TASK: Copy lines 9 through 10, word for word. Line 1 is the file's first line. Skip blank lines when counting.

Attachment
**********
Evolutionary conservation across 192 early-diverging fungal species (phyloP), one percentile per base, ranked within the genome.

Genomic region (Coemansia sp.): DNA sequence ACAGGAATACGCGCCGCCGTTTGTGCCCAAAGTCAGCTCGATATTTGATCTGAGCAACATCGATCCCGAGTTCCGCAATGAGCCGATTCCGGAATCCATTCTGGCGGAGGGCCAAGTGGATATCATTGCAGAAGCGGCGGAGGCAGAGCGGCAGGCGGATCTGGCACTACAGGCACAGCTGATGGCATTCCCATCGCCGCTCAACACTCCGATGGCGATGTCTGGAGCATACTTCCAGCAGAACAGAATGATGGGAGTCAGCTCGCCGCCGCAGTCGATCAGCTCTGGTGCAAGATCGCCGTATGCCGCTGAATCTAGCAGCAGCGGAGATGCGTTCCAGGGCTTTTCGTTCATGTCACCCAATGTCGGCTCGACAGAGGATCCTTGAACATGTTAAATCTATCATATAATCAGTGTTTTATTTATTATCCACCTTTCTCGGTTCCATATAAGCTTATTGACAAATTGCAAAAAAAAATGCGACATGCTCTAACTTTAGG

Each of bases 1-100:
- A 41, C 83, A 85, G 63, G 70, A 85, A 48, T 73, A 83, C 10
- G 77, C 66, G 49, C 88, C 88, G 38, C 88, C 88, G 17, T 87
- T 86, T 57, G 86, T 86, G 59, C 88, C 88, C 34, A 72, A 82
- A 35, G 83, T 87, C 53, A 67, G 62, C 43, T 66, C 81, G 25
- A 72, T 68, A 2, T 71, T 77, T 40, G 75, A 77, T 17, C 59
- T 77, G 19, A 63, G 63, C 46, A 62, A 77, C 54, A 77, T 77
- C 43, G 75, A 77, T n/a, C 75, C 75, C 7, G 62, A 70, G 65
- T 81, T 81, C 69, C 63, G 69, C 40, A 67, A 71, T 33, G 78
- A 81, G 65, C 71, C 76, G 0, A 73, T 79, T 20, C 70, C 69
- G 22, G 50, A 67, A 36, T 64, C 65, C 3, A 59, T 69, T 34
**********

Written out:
- T 77, G 19, A 63, G 63, C 46, A 62, A 77, C 54, A 77, T 77
- C 43, G 75, A 77, T n/a, C 75, C 75, C 7, G 62, A 70, G 65